Distribution of the Seventeen-Year Locust.—Mr. L. G. Olmstead, of Fort Edward, sends us an account of a recent interview with Dr. Asa Fitch, the distinguished entomologist of Salem, New York, from which we extract the following particulars concerning the habits and geographical distribution of the seventeen-year locust, which has but lately planted the seeds for the crop of 1894:
"The seventeen-year locust, the Cicada septendecim—thus named by Linnæus, the prince of natural historians—has just made its regular visit to the woods north of Clark's mills, below Fort Miller Bridge, on the Hudson River. Fort Miller Bridge is their extreme northern limit. From time immemorial they have appeared on the same spots. If the woods are cleared up, they resort to the nearest orchards. They are found from this locality south along the Hudson, on through New Jersey, Delaware, Pennsylvania, Maryland, Virginia, the Carolinas, and Georgia. They come out in immense numbers, the woods resounding with the din of their notes.
There is an annual Cicada which appears in dog-days, whose shrill note is quite different from the seventeen-year locust. The notes of this last are not unlike those of the tree-toad, and they were heard at Clark's mills above the noise of the machinery.
"They sing when the sun shines. When growing old their note is much more feeble. The males alone sing; the females are silent, and this has given rise to the distich:
Because they all have voiceless wives.'
"This is their fourth visit that the doctor has observed. He has gathered and confined scores of them, under netting on an apple-bush to keep them from being devoured by birds, which collect to feed on them in immense numbers, as do the swine, and such wild animals as skunks, weasels, etc.
"The locusts puncture the bark of trees and live on the juice. They do not disturb herbaceous plants. They pierce the twigs and deposit two eggs in each puncture, which are probably male and female. The grub hatches and drops to the ground, into which it is said to go to great depths, and is seventeen years in getting its growth. They sometimes come up in the bottom of newly dug cellars, and where roads are made across districts they have occupied, and they work themselves up through the hardest beaten highway. On coming out of the ground they immediately pair, and the female commences boring the twigs and depositing her eggs, which occupies her about three weeks, when they die and disappear. They never do any appreciable injury to the trees. This seventeen-year locust is not found in any other part of the world.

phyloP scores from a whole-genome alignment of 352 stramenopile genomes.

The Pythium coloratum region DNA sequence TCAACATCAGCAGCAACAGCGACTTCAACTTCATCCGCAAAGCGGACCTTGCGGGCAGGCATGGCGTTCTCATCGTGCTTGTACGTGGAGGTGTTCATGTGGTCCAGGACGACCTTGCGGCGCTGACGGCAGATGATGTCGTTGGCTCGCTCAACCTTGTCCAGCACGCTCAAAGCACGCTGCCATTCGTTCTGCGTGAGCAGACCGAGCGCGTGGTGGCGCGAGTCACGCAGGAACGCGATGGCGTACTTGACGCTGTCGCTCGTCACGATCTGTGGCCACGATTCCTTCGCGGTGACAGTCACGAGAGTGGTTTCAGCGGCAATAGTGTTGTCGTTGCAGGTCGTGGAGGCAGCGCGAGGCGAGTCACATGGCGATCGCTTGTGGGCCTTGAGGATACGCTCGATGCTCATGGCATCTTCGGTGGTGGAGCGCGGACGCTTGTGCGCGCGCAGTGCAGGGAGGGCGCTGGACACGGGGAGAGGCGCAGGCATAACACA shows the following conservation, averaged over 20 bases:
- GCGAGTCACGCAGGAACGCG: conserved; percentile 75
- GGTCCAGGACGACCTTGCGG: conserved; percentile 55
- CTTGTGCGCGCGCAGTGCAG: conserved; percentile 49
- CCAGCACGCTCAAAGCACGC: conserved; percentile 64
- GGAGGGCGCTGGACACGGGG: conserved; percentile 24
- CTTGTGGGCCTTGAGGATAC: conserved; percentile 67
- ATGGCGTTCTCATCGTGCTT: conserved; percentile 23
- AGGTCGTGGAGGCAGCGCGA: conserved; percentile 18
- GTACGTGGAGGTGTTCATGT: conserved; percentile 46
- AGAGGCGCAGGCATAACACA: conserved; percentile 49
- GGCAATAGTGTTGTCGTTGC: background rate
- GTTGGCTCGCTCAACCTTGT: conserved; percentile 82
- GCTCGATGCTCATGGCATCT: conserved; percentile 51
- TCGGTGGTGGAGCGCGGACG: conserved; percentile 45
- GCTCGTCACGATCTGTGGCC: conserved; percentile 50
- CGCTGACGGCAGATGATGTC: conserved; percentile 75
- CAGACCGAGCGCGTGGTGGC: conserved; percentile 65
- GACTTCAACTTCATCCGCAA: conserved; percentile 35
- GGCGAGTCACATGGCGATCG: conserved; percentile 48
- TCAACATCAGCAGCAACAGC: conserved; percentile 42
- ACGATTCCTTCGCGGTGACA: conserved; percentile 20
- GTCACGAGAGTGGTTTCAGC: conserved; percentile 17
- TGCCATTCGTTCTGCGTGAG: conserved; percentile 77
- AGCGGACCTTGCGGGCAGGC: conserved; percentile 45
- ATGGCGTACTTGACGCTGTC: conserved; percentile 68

"They left Fort Miller about the 25th of June, leaving an appointment to hold another great concert on the same ground in 1894. The twigs of witch-hazel, poplar, maple, hickory, oak, etc., are beautifully punctured and as regularly as the stitches on a horse's harness, thus—
Sometimes there will be two rows on the under side of the same twig, thus—
Many twigs of the oak have died from the puncturings.
"There is also a third species of locust in this county, of which only a very few appear. The species of Cicada are numerous in warm climates. The doctor has in his collection ninety-two species. He has the three found in this county; others from Pennsylvania, Illinois, Arkansas, Mississippi, Alabama; the Bahama Islands, Jamaica, Venezuela, Brazil; Colombia, Chili; a number from France, Spain, Italy, Egypt, Algiers, Cape of Good Hope, Senegal, Madagascar; the Crimea, Sylhet (a part of British India), Borneo, Java, Ceylon, Assam, Malacca, and New Holland."
Cremation of Dr. Charles F. Winslow.—The following, from a gentleman who took an active part in the cremation of the body of the late Dr. Winslow, at Salt Lake City, on July 31st, contains many interesting details concerning this event not before published:
"Dr. Winslow always had a dread of being buried in the ground; perhaps not a dread, but he had seen many bodies that had suffered the slow decomposition and ravages of the worms, and the thought was disgusting to him. His heart was taken out and embalmed, placed in a jar,